Seven months after the start of Sudan’s civil war, conditions for many in the capital, Khartoum, are worse than ever – but some of those who escaped from the city in the early days are also struggling to survive.
Abdul-Aziz Hussein – whose name has been changed for his safety – took the decision in April to stay in Khartoum. He never thought the fighting between the army and paramilitary Rapid Support Forces (RSF) would last so long.
“We are still besieged, and the fighting has not stopped,” he tells me when I get through by telephone.
“The RSF have penetrated the area and caused havoc, while the army is shelling their positions within the neighbourhood. Death could come at any moment.”
An estimated 5,000 Sudanese people have already been killed in crossfire between these two warring branches of the military, while many more have been injured.
With his wife and three children, the 45-year-old teacher is now desperate to leave. Last month they almost did, but the fighting around their home in the suburb of Kalakla was too intense.
The area is now a ghost town, the family has not eaten for two days and even water is hard to find. Electricity, Mr Hussein says, is a rare luxury.
The second time I call, Mr Hussein tells me that marauding RSF soldiers are looting shops and people’s homes.
It’s like living in “a piece of hell”, he says.
The intense fighting in Khartoum and the western region of Darfur is causing serious problems with the distribution of aid, the UN says.
It says more than five million people have been displaced by the conflict and 24.7 million are in need of urgent humanitarian assistance.
Many have no access to clean water, increasing the risk of cholera and other diseases.
“We need a ceasefire that allows us to deliver humanitarian aid to those affected and assess the extent of their needs,” says the UN’s deputy special representative in Sudan, Clementine Nkweta-Salami.
“Most importantly, we need a permanent cessation of hostilities. We want this fighting to stop so aid can be delivered, and Sudanese people can resume their normal lives.”
A few short humanitarian truces were agreed in the early months of the war, but various ongoing peace initiatives are making little tangible progress. Unicef’s representative in Sudan, Mandeep O’Brien, told the BBC a humanitarian crisis was looming.
“The war needs to stop now, for the sake of children and for the sake of the future of Sudan,” she says. “If the war continues, by the end of this year, we believe the situation will be catastrophic.”
Even those who escaped from Khartoum to the relative safety of Port Sudan, on the Red Sea coast, are often struggling to survive.
In a shelter for displaced people in the port city, I met Hawa Suleiman trying in vain to make a meal for her five children from the meagre remains of a tin of wheat.
They receive one meal per day, provided by a Qatari charity, which Ms Suleiman divides in half so that her children have something for breakfast. With no refrigeration, however, the food sometimes goes off and makes her children sick.
She and her children fled Omdurman, the city across the River Nile from Khartoum, soon after the fighting started on 14 April. Bombs were falling as they escaped and she and her husband became separated in the chaos. There has been no word from him since, and no news whether he is alive or dead.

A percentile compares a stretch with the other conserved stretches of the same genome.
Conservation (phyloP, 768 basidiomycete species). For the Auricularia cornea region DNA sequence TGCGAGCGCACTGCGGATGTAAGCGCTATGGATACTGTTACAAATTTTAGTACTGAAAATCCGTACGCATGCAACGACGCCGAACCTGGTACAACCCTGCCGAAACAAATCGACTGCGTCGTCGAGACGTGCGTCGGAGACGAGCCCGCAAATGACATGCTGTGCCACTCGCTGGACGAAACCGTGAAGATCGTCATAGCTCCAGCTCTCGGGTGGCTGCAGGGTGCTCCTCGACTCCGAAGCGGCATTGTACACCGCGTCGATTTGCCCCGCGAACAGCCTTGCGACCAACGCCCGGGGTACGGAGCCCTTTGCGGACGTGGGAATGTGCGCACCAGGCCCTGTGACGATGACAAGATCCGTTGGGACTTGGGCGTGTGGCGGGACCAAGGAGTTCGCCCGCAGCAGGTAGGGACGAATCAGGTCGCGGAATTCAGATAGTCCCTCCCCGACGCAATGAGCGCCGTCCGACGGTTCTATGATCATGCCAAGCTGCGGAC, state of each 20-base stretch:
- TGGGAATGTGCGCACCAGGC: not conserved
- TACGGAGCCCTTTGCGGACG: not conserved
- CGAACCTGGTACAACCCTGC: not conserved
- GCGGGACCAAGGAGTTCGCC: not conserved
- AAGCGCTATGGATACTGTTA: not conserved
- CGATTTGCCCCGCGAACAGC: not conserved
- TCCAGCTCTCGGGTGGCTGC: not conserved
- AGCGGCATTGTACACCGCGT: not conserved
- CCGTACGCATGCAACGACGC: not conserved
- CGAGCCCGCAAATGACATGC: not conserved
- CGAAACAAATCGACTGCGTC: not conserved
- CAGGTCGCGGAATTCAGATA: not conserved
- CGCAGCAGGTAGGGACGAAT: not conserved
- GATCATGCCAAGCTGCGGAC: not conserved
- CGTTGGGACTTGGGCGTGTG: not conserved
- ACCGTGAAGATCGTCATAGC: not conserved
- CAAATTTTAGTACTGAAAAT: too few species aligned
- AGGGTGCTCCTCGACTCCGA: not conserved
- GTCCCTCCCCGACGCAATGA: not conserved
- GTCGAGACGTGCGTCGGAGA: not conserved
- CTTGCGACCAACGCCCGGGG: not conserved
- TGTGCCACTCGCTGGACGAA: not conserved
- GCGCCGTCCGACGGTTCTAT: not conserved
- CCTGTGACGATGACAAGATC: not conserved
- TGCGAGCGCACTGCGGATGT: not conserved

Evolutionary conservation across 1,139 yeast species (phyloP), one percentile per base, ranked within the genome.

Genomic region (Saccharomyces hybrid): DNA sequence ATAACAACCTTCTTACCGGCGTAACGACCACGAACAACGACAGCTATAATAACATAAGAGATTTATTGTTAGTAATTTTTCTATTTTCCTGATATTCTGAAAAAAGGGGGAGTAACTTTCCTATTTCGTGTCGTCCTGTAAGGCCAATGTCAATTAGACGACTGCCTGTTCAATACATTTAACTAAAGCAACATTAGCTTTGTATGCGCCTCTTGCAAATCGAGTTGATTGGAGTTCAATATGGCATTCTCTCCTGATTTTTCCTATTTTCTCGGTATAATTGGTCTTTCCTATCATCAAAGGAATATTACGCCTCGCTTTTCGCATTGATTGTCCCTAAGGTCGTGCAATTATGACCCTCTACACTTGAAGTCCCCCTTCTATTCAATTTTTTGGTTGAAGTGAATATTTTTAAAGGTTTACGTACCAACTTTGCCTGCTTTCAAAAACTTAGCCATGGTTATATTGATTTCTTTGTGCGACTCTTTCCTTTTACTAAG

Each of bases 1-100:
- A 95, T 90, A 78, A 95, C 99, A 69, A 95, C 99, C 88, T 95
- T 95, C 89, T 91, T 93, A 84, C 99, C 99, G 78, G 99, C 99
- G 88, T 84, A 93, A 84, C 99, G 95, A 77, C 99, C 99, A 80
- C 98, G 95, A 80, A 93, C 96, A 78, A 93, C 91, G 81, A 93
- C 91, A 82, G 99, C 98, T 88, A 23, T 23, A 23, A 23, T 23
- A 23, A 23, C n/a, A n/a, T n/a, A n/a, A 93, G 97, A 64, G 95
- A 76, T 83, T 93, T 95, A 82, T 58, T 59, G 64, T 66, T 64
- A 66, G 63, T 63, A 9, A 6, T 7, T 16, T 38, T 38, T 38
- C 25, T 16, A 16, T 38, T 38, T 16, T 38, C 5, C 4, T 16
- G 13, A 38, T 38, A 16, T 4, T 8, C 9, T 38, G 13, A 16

Arriving in Port Sudan after a journey of 1,000km (620 miles), the family applied to be evacuated, but were told the boats were for foreigners only. Syrian businessmen paid for food to be delivered to Syrian refugees in the camp where they were staying, while Sudanese people went hungry.
Ms Suleiman soon discovered she was on her own. When one of her children fell ill with food poisoning, she was only able to buy antibiotics thanks to a well-wisher, who footed half the bill.
“The doctor herself cried over our condition,” Ms Suleiman says. “We are exhausted. Our suffering has gone beyond all limits.”
As well as the Sudanese, people from many other nationalities are suffering because of this war – among them Syrians, Pakistanis and Indians, and large numbers of refugees from South Sudan. In Port Sudan, hundreds of families are now living in an overcrowded shelter that was formerly a university dormitory.
Abiol is one of them. She had earlier fled from South Sudan and settled in a camp for displaced people in Khartoum’s north-eastern district of al-Haj Yousif.
“I had hoped to return to my country, but the war started in Khartoum, and we were forced to migrate once again to Port Sudan,” she says.
“It’s as though fate has written for us to live our entire lives in refugee camps.”
Peter, a refugee from the Democratic Republic Congo, was studying at the International University of Africa in Khartoum before the fighting began. He says conditions in the Port Sudan dormitory are dire, so he sells charcoal in order to “live a slightly better life”.
Aid workers have also been among the victims of the conflict, with 900 security incidents involving UN workers, and 19 deaths. This makes it the most dangerous place in the world for humanitarian workers.
Meanwhile the UN is struggling to fund its work in the country, having only raised funds to cover a quarter of its $2.6bn (£2bn) humanitarian response plan.
“The cost of inaction is high,” says Ms Nkweta-Salami. “That’s why we urgently appeal to our donors to please support our efforts, and [appeal] to the parties to stop the violence and conflict.”